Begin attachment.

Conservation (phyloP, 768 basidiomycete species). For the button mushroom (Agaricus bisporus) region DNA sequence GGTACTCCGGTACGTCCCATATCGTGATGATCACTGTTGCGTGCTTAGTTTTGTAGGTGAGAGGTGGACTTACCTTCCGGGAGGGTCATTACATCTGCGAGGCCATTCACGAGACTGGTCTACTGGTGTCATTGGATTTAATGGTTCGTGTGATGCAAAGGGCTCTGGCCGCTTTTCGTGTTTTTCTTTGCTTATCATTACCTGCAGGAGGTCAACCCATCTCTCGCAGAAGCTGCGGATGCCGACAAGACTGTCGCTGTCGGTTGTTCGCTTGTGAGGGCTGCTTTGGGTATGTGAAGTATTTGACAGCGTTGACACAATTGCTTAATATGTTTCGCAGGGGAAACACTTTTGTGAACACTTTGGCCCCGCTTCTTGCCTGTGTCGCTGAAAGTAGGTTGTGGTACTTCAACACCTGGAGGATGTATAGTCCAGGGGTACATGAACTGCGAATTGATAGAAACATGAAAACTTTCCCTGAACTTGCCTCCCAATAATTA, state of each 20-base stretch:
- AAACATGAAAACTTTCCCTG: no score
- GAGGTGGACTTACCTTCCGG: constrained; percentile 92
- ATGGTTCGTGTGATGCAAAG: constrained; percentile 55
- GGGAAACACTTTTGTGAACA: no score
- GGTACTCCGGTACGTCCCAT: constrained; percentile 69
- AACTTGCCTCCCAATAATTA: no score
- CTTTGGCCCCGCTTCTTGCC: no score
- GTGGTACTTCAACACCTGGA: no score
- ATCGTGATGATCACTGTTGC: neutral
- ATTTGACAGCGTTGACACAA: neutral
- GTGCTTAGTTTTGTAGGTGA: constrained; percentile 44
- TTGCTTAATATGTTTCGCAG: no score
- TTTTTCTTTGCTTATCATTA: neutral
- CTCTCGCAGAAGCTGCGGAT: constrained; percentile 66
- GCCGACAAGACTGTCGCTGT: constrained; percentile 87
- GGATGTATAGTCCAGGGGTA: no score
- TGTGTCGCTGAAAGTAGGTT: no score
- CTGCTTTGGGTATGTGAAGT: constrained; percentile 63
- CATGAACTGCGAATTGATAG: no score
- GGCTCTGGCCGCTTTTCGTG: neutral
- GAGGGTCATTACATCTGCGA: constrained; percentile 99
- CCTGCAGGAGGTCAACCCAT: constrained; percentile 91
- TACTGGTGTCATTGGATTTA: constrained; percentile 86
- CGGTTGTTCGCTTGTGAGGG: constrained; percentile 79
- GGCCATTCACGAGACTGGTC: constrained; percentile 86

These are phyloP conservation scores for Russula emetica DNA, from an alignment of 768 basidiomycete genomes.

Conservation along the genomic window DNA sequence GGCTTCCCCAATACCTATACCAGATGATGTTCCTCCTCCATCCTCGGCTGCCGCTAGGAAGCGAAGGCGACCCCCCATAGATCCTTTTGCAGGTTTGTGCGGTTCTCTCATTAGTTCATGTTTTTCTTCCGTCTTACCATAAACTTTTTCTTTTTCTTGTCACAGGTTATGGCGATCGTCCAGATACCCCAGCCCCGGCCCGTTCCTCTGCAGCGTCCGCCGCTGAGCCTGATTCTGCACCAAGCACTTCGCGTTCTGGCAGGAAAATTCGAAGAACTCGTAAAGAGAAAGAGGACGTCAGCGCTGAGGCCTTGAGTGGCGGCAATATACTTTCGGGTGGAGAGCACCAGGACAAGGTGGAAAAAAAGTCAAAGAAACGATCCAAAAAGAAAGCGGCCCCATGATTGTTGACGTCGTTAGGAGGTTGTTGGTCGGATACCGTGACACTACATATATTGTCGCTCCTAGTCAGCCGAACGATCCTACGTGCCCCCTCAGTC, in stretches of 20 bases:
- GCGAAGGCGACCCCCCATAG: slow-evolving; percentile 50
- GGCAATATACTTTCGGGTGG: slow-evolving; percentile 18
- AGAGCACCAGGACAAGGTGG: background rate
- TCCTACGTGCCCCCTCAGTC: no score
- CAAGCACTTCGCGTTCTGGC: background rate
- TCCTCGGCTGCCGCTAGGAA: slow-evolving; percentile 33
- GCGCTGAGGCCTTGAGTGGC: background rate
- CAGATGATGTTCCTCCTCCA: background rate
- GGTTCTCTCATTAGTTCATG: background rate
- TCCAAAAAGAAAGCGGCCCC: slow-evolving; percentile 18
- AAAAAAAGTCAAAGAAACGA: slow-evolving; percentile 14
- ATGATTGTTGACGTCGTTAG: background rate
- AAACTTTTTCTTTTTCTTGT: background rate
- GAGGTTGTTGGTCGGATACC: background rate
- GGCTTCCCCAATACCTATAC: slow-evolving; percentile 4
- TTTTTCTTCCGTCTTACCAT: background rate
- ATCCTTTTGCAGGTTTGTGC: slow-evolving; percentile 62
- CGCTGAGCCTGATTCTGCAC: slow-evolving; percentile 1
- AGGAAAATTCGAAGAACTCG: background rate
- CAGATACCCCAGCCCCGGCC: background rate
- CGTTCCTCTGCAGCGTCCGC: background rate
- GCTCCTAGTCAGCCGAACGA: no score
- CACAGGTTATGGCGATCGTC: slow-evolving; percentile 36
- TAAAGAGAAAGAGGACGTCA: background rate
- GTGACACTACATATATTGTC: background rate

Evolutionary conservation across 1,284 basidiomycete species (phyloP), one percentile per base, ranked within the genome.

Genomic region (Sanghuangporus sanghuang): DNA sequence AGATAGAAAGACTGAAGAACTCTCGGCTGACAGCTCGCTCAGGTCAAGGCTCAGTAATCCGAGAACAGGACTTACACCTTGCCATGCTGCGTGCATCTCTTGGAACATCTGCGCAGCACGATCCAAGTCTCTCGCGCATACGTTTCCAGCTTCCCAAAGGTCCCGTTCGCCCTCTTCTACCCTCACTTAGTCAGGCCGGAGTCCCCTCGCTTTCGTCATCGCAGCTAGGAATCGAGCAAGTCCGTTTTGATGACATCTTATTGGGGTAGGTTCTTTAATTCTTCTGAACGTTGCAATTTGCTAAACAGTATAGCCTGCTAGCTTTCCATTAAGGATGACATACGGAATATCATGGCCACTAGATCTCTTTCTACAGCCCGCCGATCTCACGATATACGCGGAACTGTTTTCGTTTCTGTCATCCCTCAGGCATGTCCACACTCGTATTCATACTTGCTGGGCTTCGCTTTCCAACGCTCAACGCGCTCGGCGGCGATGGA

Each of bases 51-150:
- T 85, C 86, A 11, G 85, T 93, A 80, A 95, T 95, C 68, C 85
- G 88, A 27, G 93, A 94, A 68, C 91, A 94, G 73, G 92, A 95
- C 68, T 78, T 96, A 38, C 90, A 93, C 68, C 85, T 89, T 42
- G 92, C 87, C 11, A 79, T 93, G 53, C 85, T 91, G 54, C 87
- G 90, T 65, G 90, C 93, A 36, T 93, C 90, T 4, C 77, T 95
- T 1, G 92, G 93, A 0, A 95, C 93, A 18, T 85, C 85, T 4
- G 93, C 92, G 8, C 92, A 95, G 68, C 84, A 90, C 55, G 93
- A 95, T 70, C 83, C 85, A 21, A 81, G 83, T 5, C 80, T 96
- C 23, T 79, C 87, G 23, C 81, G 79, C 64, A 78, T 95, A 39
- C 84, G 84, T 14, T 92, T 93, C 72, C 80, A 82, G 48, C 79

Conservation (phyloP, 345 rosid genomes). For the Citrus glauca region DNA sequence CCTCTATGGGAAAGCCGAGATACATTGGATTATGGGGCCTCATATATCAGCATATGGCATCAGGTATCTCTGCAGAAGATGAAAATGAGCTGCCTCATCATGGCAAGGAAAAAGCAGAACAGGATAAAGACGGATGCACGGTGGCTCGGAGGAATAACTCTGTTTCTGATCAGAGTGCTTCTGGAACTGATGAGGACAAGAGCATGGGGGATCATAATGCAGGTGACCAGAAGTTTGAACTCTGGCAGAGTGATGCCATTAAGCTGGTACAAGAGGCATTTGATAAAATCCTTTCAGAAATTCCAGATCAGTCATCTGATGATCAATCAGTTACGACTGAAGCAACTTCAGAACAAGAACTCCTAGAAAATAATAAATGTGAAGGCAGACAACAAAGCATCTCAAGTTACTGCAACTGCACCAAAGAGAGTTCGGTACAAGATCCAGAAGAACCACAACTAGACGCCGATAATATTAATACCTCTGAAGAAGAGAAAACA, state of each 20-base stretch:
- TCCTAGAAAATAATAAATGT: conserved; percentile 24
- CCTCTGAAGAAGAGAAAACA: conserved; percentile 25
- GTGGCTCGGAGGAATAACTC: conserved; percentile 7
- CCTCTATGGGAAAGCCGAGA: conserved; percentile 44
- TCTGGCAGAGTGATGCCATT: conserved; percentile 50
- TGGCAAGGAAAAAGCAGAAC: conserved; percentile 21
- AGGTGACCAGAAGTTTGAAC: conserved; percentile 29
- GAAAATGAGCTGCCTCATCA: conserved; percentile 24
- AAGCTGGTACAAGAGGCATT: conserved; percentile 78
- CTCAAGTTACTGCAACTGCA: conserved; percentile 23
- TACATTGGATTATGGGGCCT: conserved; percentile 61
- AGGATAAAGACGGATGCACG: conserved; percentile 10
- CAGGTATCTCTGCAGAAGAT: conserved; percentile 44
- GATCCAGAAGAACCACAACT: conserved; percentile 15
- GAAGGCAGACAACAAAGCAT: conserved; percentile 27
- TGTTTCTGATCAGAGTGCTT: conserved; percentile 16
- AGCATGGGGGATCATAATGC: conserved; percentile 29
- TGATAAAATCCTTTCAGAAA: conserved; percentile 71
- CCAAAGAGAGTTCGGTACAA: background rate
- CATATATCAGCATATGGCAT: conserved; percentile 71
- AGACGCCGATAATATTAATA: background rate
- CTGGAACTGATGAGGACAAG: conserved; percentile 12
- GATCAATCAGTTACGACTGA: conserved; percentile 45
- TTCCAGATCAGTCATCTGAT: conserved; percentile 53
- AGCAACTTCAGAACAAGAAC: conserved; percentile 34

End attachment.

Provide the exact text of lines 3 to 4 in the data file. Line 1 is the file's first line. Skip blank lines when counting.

- GAGGTGGACTTACCTTCCGG: constrained; percentile 92
- ATGGTTCGTGTGATGCAAAG: constrained; percentile 55